Judge who ordered shock for disruptive ‘sovereign citizen’ banned from hearing cases
A Maryland judge has been banned from hearing cases after he ordered a deputy to shock a “sovereign citizen” in his courtroom.
The state’s court of appeals issued the order Wednesday, after Maryland’s public defender called for the judge’s removal.
“For a judge to inflict physical pain for the sole purpose of silencing an individual is unacceptable,” said public defender Paul DeWolfe. “In a court of law, it is the judge’s responsibility to protect the rights of those involved in the process, not to violate them.”
Nalley ordered Deputy Sheriff Charles Deehan to administer a shock using a device strapped to a defendant’s leg, according to a report by the Baltimore Post Examiner.
The defendant, 25-year-old Delvon King, was acting as his own attorney and citing sovereign citizen doctrine.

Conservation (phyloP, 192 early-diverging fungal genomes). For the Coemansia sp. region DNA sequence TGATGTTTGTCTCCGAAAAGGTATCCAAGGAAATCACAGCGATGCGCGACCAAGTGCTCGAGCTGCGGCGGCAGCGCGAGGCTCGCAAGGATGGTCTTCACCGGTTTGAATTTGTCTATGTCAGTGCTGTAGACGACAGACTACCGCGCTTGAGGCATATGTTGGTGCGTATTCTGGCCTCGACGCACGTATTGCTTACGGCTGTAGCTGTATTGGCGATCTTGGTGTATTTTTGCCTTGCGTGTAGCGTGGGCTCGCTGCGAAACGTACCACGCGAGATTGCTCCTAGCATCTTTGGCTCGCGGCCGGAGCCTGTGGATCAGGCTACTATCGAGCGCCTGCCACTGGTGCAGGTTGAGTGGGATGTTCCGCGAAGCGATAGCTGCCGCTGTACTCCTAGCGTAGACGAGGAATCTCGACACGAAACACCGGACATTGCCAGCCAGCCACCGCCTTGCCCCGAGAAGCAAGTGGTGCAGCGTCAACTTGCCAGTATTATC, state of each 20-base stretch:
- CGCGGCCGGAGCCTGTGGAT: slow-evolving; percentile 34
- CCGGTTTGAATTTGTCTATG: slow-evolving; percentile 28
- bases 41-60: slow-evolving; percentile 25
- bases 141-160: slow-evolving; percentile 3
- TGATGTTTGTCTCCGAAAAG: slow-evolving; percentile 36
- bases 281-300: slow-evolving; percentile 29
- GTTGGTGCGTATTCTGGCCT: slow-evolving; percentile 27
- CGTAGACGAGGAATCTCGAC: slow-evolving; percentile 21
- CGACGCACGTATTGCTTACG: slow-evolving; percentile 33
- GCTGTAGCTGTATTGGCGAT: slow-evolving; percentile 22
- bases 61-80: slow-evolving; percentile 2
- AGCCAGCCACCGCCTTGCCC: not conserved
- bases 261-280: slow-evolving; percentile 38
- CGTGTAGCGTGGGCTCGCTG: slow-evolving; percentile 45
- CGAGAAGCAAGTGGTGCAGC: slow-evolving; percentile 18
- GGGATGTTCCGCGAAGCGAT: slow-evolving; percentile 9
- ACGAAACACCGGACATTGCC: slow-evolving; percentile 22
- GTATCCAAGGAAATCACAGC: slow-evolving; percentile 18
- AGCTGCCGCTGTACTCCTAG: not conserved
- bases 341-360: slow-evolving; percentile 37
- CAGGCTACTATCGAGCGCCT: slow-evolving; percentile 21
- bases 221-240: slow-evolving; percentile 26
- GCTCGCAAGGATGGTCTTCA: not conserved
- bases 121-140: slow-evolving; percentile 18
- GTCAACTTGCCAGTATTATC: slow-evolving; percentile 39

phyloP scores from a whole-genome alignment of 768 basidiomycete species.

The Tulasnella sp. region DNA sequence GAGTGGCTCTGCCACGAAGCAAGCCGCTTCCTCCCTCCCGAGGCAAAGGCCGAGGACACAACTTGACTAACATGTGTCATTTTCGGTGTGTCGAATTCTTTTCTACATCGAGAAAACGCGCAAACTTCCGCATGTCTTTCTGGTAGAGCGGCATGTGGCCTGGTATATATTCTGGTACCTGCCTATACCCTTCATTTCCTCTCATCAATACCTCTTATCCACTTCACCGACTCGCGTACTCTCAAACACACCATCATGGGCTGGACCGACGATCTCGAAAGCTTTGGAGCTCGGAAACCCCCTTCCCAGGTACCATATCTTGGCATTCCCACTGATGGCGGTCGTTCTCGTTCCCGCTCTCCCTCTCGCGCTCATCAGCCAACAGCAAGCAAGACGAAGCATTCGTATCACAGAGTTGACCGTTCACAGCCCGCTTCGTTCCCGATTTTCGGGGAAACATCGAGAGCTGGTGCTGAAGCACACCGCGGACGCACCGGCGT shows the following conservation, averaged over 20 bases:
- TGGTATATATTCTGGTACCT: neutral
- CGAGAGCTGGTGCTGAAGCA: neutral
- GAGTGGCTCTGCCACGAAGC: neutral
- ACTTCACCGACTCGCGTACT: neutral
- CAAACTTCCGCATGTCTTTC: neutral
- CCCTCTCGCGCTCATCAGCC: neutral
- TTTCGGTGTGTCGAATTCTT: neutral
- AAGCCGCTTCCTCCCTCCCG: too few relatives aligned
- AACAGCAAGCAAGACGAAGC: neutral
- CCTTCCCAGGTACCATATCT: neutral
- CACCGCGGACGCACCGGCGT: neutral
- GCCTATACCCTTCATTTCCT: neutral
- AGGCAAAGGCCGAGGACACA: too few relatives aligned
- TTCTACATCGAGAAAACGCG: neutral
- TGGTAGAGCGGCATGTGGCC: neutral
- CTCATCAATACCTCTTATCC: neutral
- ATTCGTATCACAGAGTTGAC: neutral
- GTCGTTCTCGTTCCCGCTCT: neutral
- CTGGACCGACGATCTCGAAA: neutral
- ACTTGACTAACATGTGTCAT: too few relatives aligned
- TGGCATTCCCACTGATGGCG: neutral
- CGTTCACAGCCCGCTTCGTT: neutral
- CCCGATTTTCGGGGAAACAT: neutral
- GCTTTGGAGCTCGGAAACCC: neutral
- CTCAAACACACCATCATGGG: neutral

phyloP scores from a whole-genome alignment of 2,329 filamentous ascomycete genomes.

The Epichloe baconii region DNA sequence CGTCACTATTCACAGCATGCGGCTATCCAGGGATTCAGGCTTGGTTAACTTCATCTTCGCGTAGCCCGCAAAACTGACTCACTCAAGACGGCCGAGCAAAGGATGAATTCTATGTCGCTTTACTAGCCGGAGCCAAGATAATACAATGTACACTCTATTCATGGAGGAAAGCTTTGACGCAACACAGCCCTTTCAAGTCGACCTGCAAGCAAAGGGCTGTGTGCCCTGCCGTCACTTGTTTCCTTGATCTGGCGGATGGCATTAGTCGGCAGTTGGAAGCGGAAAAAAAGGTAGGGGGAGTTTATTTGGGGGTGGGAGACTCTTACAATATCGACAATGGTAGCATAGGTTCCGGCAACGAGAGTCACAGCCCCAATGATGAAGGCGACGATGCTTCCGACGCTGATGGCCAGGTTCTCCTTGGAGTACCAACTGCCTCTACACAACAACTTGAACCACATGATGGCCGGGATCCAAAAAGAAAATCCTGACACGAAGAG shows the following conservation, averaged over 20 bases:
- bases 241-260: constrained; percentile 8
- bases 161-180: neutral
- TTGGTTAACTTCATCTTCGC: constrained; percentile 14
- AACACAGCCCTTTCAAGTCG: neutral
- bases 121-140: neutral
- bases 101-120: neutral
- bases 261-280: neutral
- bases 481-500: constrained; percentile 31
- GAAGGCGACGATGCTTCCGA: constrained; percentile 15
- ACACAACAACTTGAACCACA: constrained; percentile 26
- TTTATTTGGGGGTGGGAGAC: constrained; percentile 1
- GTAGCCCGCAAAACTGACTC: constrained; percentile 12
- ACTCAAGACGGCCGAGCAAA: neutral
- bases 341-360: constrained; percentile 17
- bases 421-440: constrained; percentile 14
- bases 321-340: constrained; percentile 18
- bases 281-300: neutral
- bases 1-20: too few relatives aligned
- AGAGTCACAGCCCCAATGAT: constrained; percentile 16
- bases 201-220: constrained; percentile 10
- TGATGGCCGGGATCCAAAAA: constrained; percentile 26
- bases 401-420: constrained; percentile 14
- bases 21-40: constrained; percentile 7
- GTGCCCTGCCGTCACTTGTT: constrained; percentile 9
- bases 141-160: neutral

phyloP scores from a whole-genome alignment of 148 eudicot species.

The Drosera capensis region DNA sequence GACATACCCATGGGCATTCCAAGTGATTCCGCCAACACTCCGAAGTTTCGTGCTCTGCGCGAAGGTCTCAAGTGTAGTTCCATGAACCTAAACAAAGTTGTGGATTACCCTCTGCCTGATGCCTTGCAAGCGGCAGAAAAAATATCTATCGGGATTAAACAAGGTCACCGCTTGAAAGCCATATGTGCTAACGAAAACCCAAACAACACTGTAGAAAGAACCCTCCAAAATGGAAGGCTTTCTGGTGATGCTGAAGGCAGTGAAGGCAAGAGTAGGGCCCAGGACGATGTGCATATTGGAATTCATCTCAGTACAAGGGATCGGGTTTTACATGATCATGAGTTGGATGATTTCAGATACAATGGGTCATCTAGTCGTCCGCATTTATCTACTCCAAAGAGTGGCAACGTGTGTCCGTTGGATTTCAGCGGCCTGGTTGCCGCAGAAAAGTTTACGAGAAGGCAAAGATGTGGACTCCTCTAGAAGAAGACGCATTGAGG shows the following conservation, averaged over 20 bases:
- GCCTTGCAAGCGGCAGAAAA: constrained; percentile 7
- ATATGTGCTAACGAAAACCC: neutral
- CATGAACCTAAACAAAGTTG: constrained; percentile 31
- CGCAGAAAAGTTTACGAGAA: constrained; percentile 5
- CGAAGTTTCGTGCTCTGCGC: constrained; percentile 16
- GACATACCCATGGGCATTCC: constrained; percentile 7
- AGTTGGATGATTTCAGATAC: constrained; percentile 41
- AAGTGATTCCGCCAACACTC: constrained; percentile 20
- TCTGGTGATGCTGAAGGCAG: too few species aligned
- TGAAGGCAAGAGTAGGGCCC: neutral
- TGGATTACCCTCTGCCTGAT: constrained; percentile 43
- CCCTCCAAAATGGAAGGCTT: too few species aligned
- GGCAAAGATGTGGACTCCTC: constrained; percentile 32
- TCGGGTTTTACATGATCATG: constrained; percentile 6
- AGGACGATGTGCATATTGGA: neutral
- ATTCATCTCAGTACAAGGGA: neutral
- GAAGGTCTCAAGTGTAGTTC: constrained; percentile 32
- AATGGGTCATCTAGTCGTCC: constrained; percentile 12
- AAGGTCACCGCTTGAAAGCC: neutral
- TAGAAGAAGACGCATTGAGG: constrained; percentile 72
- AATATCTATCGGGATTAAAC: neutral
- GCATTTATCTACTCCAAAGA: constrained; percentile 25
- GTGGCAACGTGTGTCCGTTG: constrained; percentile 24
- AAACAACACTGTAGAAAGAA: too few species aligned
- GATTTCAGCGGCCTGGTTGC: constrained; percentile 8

Nalley asked him repeatedly to stay quiet, and he ordered the shock when King continued speaking.
The appeals court order does not specifically reference the shocking incident, but it notes that “good cause” had been shown for Nalley’s removal.
A spokeswoman for the appeals court declined to say whether the ban was prompted by the incident, saying the order “speaks for itself.”
Maryland has a mandatory retirement age for judges, but the court of appeals may allow them to continue hearing cases – as Nalley was permitted since December.